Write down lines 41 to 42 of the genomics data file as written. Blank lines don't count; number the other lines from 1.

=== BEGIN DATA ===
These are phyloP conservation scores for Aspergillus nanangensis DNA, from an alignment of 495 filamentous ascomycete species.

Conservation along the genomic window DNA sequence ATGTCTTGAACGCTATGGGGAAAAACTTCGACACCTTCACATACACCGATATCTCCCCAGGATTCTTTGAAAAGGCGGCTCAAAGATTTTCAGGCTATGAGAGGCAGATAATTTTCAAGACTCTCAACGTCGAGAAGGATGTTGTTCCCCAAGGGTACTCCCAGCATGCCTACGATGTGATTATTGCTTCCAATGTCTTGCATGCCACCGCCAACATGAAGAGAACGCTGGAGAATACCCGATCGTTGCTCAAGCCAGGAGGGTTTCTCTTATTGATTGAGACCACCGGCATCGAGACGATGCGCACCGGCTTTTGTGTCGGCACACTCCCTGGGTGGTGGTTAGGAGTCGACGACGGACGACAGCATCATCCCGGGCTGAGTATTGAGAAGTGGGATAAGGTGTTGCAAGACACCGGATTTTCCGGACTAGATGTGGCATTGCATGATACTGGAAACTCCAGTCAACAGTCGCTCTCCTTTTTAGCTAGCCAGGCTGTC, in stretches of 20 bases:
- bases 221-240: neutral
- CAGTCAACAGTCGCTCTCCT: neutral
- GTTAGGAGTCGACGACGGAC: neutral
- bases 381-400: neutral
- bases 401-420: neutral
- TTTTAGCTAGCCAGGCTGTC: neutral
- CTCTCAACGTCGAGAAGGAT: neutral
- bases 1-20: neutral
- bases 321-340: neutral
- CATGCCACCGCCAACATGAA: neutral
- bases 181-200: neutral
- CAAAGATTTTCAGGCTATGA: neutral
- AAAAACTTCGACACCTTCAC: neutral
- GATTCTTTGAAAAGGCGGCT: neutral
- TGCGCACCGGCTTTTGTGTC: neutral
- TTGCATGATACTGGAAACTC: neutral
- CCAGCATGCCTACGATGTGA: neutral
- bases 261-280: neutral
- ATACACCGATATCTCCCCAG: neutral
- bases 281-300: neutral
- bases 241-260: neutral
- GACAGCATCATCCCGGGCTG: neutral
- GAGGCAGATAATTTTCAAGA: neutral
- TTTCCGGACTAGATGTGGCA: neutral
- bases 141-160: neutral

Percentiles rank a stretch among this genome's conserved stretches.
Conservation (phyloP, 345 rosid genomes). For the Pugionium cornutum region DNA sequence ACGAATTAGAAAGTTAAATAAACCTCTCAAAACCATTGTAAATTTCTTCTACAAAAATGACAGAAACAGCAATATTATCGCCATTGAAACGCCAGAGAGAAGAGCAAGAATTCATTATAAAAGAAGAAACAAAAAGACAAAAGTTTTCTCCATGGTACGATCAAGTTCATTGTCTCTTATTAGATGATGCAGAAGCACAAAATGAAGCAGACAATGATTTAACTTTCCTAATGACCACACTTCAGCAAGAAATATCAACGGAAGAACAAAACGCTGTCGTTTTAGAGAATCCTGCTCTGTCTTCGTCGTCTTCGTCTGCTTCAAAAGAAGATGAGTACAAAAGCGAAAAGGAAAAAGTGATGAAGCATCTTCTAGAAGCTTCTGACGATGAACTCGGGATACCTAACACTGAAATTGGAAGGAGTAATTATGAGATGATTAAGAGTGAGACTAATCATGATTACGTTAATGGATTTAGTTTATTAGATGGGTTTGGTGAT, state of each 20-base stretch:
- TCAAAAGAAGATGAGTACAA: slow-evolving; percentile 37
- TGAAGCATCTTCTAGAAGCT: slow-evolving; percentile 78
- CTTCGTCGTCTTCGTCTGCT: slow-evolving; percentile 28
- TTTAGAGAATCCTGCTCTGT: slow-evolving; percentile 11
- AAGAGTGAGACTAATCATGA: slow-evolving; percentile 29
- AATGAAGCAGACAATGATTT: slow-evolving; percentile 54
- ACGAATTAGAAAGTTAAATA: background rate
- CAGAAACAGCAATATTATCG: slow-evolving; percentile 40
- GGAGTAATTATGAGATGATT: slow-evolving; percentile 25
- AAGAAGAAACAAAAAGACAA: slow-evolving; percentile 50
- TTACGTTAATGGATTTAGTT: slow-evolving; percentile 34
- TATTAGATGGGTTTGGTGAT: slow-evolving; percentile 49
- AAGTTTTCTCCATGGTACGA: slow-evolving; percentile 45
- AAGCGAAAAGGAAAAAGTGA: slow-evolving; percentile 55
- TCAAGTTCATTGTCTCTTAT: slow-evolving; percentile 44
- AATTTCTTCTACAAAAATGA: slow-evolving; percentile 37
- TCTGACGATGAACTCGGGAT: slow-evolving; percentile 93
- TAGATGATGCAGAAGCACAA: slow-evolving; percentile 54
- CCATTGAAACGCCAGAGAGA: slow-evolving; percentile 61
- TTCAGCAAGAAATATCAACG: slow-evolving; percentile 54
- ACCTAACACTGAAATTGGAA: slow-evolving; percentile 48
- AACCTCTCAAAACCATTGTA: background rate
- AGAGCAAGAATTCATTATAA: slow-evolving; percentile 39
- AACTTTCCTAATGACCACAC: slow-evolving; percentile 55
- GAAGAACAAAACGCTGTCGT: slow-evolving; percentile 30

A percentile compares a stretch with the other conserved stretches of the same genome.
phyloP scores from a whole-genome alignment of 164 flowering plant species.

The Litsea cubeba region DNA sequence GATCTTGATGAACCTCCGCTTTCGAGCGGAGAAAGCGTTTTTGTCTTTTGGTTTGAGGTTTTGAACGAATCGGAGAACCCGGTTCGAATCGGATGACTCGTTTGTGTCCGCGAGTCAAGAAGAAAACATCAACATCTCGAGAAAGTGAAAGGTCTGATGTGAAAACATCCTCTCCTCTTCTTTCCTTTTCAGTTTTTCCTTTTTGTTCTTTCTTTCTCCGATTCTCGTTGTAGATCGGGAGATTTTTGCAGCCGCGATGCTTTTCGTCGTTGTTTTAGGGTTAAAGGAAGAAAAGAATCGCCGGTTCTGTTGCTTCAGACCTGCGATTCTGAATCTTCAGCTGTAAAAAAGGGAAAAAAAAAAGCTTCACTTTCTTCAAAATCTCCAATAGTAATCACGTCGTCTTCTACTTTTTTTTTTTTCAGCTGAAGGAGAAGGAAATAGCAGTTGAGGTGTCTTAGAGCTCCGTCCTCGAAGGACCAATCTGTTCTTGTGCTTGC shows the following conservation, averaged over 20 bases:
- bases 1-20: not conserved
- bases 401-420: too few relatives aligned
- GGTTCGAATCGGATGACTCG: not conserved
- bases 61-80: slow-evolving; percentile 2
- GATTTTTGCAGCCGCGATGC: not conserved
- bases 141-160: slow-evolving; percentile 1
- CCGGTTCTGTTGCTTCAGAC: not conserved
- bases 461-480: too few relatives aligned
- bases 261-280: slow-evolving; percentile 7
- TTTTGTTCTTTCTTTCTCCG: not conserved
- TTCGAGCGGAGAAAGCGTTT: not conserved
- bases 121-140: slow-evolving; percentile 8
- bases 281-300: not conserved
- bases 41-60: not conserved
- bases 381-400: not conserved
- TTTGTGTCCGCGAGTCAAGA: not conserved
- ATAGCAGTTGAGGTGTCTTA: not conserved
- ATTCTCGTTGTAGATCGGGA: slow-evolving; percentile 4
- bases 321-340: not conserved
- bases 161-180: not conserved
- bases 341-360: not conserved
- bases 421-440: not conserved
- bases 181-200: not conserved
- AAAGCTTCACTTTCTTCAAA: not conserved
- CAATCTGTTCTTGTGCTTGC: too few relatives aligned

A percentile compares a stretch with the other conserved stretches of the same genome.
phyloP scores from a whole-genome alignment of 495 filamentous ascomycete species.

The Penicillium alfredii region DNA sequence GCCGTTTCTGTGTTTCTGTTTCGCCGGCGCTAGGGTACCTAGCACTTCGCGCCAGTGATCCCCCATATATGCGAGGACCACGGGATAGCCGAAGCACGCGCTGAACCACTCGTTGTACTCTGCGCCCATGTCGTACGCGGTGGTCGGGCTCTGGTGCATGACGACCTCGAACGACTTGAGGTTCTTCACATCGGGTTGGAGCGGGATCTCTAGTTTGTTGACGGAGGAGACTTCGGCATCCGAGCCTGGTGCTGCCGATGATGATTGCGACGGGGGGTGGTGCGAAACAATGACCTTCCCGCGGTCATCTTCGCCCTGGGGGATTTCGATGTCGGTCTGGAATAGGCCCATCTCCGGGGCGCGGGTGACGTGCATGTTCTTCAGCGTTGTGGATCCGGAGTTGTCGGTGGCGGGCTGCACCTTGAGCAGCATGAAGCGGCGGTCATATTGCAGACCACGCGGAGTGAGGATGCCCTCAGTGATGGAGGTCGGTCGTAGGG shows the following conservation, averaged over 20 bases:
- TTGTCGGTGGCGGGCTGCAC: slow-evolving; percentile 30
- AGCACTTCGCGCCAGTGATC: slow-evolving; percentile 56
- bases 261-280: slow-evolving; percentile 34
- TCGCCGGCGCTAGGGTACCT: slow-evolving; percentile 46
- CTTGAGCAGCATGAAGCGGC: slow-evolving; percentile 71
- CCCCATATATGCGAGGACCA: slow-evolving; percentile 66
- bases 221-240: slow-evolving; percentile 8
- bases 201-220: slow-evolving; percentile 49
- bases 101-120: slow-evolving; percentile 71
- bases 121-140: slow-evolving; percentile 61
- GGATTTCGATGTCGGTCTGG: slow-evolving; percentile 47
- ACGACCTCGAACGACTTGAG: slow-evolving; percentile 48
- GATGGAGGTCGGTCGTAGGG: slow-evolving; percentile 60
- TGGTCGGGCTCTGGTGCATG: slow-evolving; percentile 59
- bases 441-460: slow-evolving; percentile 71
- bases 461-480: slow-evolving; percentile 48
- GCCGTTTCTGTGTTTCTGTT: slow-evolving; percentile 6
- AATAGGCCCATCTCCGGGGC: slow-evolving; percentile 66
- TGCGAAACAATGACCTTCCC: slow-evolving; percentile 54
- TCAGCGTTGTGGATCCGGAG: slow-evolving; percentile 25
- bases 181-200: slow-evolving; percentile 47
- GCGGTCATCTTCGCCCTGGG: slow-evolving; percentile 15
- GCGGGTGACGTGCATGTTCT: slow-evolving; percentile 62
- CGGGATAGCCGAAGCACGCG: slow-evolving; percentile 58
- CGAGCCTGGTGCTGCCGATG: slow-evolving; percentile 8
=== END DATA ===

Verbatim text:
- TATTAGATGGGTTTGGTGAT: slow-evolving; percentile 49
- AAGTTTTCTCCATGGTACGA: slow-evolving; percentile 45